Read the full story
Sign up now to get access to this and every premium feature on Champions Journal. You will also get access to member-only competitions and offers. And you get all of that completely free!

Don’t even get us started on the logos. Yes, plural. Because why have one when you can have two? In the middle of the shirt is the original crest: the St George’s Cross, which is also the symbol of the club’s home city (we won’t go into the history of it here, but England actually got the idea off Genoa). But then look, what’s that on the left sleeve, of all places? Sampdoria’s other logo, which first made an appearance in 1984. He’s a sailor with a pipe, he’s called Baciccia and he looks bloody great. 

We also need to talk about Barcelona’s shirt, which is really orange. (Actually, why were both teams wearing their away kits? Not sure. Doesn’t matter.) It has a really deep V-neck of a collar which looks like it could tunnel all the way to the Earth’s core – which is roughly the same colour as the shirt, come to think of it. There’s a bit of a mosaic tiling effect happening on the body of the shirt, while those blaugrana flashes by the armpits bring out the badge very nicely. And how about that badge? Was it stitched on by Hristo Stoichkov’s grandma? Nineties, you had it so good.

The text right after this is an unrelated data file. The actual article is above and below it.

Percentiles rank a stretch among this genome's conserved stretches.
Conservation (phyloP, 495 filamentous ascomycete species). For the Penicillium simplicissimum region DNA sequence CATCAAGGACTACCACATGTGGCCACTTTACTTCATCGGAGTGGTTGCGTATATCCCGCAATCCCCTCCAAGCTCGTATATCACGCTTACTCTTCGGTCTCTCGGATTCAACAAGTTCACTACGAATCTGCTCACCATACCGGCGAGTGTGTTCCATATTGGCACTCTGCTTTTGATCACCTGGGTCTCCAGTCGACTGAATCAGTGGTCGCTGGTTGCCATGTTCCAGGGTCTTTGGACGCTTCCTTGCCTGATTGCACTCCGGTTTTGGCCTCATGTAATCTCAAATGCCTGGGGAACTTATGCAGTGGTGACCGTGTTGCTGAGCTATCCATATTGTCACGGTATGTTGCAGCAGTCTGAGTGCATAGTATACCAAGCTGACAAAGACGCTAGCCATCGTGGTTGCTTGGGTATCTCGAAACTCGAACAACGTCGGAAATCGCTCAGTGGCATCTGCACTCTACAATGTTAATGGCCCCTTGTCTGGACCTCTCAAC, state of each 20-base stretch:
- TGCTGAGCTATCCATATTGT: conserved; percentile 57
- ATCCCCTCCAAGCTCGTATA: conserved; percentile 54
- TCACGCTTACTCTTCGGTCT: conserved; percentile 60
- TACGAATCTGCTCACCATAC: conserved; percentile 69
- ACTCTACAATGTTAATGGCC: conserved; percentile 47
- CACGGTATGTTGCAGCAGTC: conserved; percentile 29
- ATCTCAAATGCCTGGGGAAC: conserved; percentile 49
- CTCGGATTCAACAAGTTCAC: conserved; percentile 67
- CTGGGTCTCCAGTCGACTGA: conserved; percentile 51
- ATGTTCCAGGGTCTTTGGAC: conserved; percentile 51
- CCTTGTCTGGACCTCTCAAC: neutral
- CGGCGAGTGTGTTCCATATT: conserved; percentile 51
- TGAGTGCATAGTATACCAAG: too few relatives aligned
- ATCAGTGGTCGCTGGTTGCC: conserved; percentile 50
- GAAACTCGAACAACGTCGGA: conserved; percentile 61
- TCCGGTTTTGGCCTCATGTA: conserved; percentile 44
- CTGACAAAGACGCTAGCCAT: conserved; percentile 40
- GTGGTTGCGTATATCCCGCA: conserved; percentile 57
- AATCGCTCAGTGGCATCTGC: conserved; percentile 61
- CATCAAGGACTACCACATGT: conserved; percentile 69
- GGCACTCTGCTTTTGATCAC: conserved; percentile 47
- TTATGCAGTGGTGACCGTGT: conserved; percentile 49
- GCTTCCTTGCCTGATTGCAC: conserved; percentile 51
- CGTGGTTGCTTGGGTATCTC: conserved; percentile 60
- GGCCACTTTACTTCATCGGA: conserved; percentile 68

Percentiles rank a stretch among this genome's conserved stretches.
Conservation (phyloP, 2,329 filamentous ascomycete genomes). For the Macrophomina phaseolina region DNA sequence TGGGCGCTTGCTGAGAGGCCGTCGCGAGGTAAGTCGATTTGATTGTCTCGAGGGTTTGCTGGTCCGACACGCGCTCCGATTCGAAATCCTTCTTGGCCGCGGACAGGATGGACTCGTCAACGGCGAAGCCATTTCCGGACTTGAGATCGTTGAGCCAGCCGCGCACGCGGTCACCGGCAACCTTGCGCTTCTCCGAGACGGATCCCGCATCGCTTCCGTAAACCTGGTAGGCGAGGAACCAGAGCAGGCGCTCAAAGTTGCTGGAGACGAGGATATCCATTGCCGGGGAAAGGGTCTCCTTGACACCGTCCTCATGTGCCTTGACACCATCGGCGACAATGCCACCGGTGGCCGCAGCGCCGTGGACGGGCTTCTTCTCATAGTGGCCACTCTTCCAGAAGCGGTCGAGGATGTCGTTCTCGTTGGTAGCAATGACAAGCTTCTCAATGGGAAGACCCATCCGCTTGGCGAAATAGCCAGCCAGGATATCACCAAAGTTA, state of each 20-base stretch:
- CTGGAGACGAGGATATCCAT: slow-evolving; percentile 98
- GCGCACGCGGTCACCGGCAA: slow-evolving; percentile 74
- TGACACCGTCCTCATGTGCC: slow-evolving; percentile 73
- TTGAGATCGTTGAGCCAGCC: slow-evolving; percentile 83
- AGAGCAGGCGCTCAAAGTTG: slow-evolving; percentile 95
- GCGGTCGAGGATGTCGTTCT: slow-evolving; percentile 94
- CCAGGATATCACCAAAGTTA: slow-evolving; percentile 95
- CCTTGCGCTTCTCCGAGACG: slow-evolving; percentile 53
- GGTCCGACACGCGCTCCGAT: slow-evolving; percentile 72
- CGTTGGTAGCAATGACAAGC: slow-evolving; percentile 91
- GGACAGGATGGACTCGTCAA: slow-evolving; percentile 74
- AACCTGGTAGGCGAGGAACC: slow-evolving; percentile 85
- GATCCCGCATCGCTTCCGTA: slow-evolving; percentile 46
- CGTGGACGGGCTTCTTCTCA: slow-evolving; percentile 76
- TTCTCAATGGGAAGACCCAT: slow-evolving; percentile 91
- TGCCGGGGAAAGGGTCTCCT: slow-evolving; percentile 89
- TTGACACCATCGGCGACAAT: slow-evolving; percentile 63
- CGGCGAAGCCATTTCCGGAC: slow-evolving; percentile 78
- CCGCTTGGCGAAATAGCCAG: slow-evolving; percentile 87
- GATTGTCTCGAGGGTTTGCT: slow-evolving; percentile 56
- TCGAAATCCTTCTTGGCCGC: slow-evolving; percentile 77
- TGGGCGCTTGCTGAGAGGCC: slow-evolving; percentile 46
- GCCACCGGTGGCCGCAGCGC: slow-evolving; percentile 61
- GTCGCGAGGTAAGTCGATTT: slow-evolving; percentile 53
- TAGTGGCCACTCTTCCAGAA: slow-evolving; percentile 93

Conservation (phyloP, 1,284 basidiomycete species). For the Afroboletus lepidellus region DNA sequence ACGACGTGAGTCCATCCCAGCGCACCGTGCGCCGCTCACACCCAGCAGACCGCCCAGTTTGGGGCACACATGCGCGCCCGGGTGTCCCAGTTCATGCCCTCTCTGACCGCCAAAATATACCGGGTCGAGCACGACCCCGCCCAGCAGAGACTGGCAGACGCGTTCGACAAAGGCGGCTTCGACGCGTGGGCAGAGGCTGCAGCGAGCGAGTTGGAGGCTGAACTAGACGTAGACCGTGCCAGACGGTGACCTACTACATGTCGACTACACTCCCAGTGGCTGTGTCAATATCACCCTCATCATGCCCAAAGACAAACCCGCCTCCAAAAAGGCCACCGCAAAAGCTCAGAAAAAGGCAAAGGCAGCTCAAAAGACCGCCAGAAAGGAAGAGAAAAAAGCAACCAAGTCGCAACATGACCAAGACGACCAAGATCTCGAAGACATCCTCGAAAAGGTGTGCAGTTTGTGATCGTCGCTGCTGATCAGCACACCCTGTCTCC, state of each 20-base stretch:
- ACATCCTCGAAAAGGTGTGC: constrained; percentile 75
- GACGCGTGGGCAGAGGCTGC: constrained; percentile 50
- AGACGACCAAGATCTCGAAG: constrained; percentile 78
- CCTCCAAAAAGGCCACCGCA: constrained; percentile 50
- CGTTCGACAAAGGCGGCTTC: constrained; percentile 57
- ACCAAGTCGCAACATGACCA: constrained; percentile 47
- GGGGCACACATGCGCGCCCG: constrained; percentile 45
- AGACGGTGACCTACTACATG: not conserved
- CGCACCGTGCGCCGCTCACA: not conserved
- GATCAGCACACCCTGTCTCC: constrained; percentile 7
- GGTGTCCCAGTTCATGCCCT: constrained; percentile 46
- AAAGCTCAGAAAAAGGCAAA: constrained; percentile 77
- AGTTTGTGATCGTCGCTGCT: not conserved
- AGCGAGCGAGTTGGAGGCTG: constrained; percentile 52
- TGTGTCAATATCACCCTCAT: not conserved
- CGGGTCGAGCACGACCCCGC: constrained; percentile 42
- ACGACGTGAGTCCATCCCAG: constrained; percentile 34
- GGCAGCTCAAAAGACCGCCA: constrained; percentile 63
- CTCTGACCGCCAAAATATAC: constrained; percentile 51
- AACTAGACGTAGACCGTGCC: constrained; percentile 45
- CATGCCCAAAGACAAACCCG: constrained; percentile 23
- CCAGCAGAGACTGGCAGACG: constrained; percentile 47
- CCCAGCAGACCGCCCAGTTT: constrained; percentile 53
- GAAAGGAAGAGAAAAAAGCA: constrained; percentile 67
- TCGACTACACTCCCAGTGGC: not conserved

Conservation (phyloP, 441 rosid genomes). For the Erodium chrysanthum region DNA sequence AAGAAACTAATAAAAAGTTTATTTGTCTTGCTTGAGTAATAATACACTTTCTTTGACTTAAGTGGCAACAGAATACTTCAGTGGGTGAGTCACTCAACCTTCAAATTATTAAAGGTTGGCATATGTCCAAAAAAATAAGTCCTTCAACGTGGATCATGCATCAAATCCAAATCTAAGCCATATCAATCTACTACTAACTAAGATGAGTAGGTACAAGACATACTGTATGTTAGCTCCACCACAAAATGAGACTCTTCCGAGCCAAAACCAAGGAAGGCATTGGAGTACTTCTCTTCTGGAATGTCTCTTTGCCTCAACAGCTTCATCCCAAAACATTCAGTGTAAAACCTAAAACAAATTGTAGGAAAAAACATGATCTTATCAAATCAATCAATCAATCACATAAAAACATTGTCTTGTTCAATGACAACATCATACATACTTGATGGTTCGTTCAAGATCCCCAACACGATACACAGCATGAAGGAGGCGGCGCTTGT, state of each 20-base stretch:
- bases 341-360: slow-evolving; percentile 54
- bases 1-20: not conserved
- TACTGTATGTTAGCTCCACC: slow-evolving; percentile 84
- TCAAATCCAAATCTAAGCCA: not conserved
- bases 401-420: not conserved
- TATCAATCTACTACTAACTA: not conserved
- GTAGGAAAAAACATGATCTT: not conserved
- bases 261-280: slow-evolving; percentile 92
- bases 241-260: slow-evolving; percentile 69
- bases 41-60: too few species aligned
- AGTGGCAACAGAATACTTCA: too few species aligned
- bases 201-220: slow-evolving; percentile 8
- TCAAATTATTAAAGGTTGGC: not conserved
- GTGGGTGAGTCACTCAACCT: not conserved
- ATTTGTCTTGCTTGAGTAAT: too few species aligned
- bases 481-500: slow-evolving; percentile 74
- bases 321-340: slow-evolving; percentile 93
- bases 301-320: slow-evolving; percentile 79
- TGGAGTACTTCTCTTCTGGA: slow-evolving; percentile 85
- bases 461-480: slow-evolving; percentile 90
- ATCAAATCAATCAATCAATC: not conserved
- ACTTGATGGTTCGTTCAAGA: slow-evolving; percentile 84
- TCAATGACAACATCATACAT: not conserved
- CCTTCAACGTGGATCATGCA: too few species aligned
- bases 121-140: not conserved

A question for everyone who was alive and football-conscious in the 1990s: did we realise then just how glorious the decade’s shirt output was? Did we stop for a moment and appreciate that we were luxuriating in such a luscious kit-based utopia, or has that awareness only come with hindsight? Perhaps we shouldn’t dwell on that too much. No, let’s move on, so that we can make the most of this opportunity to look back in wonder. 

The shirts in question were donned by Barcelona and Sampdoria during the 1991/92 European Cup final down Wembley way. It marked the end of an era before the Champions League took hold, and was decided in extra time by a thunderbolt from Ronald Koeman. While Gianluca Vialli, Attilio Lombardo, Roberto Mancini et al didn’t leave with winner’s medals, they could hold their heads high wearing this white delight. In fact they’d be advised to, as a high head results in an elongated neck, better to show off that glorious collar. 

Penalty Pedigree

Etiam erat velit scelerisque in dictum non. Dictum non consectetur a erat nam at. Scelerisque felis imperdiet proin fermentum leo. Nibh tortor id aliquet lectus proin nibh nisl. Nulla at volutpat diam ut venenatis. At urna condimentum mattis pellentesque id nibh tortor id aliquet. Leo a diam sollicitudin tempor id eu nisl nunc mi. Dui vivamus arcu felis bibendum ut. Pharetra convallis posuere morbi leo urna molestie. Adipiscing at in tellus integer feugiat scelerisque. In arcu cursus euismod quis. Dictum non consectetur a erat nam at lectus urna duis. Facilisi nullam vehicula ipsum a arcu cursus. At tempor commodo ullamcorper a lacus vestibulum sed arcu non. Ipsum dolor sit amet consectetur adipiscing elit pellentesque habitant. Vitae sapien pellentesque habitant morbi tristique senectus. Eget nullam non nisi est sit amet facilisis. Ipsum consequat nisl vel pretium lectus quam. Elit sed vulputate mi sit amet mauris commodo quis. Pretium fusce id velit ut tortor pretium viverra suspendisse potenti.